We built that company over five years and completely revolutionized the healthcare industry, and then we got acquired by a bigger company. I worked for the buying company for about a year and a half – until they ran into some problems and laid off our entire Utah division.
This end is where The whistling begins.
After the layoffs, I did my best to help those who lost their jobs. We had been in growth mode, and I felt bad because we had just hired a bunch of people, cut them out of their careers, and then said, “Sorry, you’re out of a job.” I spent several months helping to find places for them to go, especially those I worked closely with in my division.
During this time, I was introduced to many different companies that I had not been aware of because I was upside down working at American HealthCare Lending. I started thinking about what I should do next – whether I should start something for myself, join another early-stage startup, or look for a job with a later-stage company.
I met with more than 100 different founding teams that summer. I kept a list. I’m a goal-oriented person, so I set a goal to meet 50 teams, and I met 50, then I set a goal to meet 100, and I met 100. I’ve met a lot of people who do great things, and I explored a few ideas of my own, but nothing felt right for me. I went to my brother and said, “I haven’t found anything I’m excited about. I’ve met with 100 different founders and haven’t found the right fit.” He was actually the one who introduced me to some guys who were working on this idea called Whistic in the summer of 2016.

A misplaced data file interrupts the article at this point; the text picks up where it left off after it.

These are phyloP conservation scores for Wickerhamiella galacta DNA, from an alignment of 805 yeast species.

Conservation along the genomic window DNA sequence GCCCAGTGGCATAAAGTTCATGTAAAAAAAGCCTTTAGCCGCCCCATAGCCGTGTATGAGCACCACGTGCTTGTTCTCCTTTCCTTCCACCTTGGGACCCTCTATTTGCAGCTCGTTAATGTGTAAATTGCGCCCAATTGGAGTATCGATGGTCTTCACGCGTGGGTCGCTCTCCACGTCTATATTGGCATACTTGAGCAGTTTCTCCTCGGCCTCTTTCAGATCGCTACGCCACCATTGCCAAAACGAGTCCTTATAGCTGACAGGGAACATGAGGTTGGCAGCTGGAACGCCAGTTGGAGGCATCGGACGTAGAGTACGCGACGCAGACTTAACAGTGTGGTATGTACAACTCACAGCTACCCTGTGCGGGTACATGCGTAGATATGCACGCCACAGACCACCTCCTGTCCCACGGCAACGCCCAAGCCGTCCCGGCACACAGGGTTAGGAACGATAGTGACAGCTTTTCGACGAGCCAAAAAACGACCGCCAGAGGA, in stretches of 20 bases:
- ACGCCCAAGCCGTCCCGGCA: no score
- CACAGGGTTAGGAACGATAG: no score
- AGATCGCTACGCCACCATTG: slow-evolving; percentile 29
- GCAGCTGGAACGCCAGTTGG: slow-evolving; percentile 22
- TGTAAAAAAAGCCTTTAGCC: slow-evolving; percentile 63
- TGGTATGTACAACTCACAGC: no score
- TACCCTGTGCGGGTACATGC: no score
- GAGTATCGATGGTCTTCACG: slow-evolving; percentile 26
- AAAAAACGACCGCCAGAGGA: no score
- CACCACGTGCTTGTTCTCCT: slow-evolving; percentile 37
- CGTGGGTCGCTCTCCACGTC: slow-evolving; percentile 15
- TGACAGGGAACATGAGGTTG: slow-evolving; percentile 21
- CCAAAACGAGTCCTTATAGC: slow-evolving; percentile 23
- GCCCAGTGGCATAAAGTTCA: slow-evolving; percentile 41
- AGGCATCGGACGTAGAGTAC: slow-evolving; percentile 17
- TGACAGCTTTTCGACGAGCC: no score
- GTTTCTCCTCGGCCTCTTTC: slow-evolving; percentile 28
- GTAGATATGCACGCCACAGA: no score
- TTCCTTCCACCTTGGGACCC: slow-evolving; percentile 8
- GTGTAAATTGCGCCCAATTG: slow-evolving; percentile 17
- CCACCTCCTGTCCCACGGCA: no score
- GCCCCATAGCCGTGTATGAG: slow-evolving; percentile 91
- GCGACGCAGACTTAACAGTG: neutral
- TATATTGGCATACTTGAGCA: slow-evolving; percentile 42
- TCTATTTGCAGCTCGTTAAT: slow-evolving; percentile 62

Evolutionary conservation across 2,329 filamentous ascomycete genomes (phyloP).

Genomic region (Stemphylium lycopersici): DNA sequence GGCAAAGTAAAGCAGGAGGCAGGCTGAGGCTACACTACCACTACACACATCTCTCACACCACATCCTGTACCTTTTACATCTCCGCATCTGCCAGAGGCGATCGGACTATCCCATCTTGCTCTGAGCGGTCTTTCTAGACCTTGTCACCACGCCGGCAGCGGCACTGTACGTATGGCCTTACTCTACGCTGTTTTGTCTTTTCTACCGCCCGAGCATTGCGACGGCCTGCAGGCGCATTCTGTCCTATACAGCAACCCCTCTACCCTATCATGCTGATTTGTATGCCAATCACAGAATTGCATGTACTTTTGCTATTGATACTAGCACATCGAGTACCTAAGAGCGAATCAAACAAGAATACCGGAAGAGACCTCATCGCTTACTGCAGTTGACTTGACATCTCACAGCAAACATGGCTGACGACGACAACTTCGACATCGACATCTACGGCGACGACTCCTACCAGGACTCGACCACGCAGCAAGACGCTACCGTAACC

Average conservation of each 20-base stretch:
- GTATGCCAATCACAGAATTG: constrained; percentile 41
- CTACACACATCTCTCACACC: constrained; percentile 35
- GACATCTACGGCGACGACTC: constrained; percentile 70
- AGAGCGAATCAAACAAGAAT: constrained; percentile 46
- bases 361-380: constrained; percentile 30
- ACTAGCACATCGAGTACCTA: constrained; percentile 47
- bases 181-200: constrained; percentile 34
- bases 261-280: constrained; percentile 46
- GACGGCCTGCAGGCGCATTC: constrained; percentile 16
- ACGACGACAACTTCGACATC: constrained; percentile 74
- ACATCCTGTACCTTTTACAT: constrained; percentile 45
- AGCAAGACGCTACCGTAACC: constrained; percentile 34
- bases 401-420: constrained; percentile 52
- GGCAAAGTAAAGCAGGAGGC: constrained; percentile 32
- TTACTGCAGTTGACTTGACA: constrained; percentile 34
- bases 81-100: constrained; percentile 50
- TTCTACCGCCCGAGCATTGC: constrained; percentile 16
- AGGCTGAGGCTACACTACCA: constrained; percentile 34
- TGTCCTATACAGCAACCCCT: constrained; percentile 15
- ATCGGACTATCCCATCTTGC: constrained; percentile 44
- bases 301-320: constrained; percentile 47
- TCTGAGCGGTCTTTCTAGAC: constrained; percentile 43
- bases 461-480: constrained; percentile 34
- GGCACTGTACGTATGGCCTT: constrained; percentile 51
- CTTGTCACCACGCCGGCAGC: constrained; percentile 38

Hitting my stride in Whistic
The company was only one year old and at that time three people were working. Although I wasn’t a co-founder, I got involved with Whistic very early on, they didn’t even have paying customers yet! They had an initial version of the app and a vision of where it was going, which I was very excited about.
When people ask what Whistic is, I explain it as a vendor security network, so we deal with the challenges involved in evaluating third-party vendors. We are all familiar with data breaches such as Solar windsso this is the space in which we play.
In the beginning, our office was a 10×10 square meter space. We were next to a lady who did credit repair services and the walls were paper thin; I was pretty sure she was breaking some laws with her credit repair services. She was so loud that when we did an interview, we would all have to leave our room to sit on these two chairs downstairs by the toilet. People thought it was too hard to go to the bathroom and get passed while we were working. Good times.